When erstwhile king Brajraj Mahapatra struggled to take his last breath lying down on a cot in his dilapidated home, India lost its last connection with the royalty from the British Indian era forever. 94-year-old Brajraj Kshatriya Birbar Chamupati Singh Mahapatra was the last living king amongst those who signed an agreement in 1947, merging their kingdom with the Union of India.

Survived by his wife, a former MLA, and 2 sons, the king of a small hill-bound princely state of Tigiria in Cuttack district is remembered as a generous king who went bankrupt after selling his palace and giving away his wealth to the needy.

Amongst the 26 princely states of Orissa, Tigiria was the smallest. After the merger, Mahapatra got ₹11,200 a year till former PM Indira Gandhi abolished the system in 1975. Having sold off his palace, he left his hometown to live with his brother, but returned to Tigiria in 1987, reported The Indian Express.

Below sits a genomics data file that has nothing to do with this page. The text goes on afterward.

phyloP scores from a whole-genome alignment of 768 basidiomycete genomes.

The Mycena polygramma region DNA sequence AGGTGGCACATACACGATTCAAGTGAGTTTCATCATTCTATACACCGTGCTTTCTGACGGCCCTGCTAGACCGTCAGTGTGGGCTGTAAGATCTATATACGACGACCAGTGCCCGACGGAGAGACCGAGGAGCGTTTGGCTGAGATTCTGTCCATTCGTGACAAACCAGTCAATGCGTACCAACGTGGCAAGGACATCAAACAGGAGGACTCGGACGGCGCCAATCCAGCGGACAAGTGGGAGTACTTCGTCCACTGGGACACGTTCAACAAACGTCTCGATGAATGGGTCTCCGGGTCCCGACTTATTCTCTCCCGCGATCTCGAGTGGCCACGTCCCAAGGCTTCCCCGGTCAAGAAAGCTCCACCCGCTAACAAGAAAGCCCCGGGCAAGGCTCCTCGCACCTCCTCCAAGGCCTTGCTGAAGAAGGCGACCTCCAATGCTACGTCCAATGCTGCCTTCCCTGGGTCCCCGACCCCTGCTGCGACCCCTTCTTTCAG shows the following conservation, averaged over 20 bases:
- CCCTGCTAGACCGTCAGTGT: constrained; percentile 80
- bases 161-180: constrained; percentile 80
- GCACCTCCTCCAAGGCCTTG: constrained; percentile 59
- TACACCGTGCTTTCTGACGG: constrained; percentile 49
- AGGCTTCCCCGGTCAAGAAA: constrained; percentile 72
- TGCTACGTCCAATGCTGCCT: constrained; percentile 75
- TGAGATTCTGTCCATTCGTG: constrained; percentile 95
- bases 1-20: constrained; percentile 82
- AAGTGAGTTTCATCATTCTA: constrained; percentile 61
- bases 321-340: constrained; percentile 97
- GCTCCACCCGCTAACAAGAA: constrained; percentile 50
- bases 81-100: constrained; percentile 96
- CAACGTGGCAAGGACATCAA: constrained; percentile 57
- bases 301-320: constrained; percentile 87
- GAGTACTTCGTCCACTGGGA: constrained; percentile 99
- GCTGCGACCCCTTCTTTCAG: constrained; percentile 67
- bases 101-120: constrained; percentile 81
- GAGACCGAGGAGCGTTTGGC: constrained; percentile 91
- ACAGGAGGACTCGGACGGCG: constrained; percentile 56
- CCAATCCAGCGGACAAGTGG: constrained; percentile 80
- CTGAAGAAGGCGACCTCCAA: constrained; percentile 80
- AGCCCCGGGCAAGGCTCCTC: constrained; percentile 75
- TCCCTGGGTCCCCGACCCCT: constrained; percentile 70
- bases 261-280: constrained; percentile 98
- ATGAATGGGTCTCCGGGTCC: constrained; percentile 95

The king would often write for magazines and received an yearly honorarium of ₹50,000 a year, as an alumnus of Rajkumar College. Thoughtful as he was, he even distributed that money amongst the needy. Immensely respected in his kingdom, people now want to build a memorial in his honour.

The beloved king spent his last days in an asbestos-roofed mud hut and used a rickshaw to travel from one village to the other, while the villagers took care of his daily meals.

All images via Indian Express

However, in his heydays, Mahapatra lived an extraordinary life. In an interview, he claimed shooting 13 tigers, 28 leopards and a tusker. He also possessed 56 vehicles back in those days.

His kingdom of Tigiria had no real jail and the highest punishment given to those proven guilty was that of the king’s refusal to speak to him. A fatherly figure to his small coterie of subjects, Brajraj never regretted losing his possessions. Hemant Das, a retired bureaucrat and local resident, said, “He would rather be called aaja (grandpa) than raja.

The king’s last wish was that people of Purana Tigiria contribute a sum of ₹10 each and he be cremated at the place of his death.

Rest in peace, sir.

This story was first published in the Indian Express.